copy of the variables of the parallel section and
there is no need to send/receive messages and
the replacement of the worst country with the
best one is possible by only a simple assignment.
In this section we used karate dataset22 to
show the PICA performance. The karate dataset
has 34 nodes. The execution time is presented
by number of processors and number of algo-
rithm iterations. The results for serial execu-
tion of the algorithm is done and a comparison
has done to the serial execution time of the al-
gorithm and the parallel version. The algorithm
is implement and runs on a Intel core i5 sys-
tem with 4 processors and 1.80 GHZ and 6 GB
memory. The implementation of the algorithm
is done with Matlab 2016 Ra. To parallelize the
algorithm, Parallel Computing Toolbox (PCT)
in Matlab has been applied.
The PCT in Matlab is running on a multi-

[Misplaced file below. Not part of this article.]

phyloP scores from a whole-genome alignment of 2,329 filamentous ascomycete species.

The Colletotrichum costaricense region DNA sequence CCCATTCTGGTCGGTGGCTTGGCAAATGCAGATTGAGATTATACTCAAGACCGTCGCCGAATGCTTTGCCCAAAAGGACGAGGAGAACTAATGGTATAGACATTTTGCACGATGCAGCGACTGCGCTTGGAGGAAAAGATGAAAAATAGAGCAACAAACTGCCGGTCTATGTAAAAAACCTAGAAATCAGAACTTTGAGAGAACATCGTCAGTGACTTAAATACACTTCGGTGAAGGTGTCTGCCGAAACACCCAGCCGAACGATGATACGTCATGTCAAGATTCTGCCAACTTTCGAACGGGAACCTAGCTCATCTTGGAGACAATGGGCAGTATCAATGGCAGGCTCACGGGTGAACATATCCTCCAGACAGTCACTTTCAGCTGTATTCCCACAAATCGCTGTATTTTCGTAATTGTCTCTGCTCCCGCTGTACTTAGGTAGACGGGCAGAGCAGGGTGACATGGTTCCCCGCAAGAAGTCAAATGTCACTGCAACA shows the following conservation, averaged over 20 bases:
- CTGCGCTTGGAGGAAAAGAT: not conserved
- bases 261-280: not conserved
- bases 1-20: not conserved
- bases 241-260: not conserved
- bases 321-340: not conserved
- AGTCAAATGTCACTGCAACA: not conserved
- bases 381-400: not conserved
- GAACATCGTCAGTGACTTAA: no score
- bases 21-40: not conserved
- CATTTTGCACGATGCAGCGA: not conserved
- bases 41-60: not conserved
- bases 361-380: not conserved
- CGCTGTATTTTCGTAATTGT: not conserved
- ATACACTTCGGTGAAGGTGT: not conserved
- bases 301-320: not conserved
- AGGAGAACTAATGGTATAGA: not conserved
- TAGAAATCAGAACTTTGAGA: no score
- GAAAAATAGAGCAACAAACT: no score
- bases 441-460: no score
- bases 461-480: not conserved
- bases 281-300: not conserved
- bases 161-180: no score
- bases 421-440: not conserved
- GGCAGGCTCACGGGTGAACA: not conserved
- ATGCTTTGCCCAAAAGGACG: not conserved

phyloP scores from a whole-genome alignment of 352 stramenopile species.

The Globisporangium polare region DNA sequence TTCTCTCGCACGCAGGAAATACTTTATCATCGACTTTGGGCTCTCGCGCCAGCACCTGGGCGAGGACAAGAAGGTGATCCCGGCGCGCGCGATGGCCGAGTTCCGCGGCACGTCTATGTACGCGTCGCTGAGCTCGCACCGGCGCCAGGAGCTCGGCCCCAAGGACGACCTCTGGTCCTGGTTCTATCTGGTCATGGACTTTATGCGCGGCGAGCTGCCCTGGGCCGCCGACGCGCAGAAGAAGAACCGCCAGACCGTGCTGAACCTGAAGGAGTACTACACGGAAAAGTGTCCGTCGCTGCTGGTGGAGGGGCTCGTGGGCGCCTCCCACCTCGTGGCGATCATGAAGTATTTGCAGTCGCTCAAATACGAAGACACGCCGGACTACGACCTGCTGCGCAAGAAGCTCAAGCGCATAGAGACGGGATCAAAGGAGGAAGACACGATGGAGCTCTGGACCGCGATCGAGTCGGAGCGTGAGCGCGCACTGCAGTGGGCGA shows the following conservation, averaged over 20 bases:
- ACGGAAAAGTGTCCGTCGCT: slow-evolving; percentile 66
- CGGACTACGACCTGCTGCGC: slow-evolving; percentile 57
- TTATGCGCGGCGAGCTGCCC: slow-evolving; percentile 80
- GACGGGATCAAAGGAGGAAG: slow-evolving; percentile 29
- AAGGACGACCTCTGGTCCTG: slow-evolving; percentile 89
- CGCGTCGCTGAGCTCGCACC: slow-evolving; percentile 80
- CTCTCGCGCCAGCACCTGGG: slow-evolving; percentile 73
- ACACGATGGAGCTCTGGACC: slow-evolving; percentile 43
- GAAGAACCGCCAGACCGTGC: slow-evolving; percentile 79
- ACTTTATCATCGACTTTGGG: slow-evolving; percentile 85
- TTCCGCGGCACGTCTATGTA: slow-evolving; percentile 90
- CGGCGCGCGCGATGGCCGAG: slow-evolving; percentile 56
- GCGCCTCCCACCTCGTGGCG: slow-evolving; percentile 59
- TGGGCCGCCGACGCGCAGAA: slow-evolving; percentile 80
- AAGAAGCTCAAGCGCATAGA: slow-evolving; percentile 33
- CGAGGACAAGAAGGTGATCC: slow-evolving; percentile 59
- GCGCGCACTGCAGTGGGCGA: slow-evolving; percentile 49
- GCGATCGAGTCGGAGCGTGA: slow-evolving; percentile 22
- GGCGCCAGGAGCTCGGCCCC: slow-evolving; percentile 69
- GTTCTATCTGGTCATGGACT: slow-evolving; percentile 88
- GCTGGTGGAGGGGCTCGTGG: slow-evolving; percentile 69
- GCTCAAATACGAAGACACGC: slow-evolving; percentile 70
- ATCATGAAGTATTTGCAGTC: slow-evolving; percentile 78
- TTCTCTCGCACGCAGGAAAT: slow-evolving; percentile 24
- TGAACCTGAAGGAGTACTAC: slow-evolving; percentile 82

processor system and it can use 8 to 12 cores
according to the hardware speci cations. Parallel methods such as message passing and shared
memory can be implemented by this tool. Parallelism in Matlab can support GPU processing. Although using GPUs can leads to a signi cantly
speedup in execution time but not in all cases.
For example in the proposed algorithm, since in
each iteration number of empires is decreased it
causes the GPU cores being idle and this leads
6
to a long execution time.
4.1 Results
The unitized parameters for solving the community detection problem are shown in Table
1. Since the ICA as well as PICA produces different solutions in each different execution, the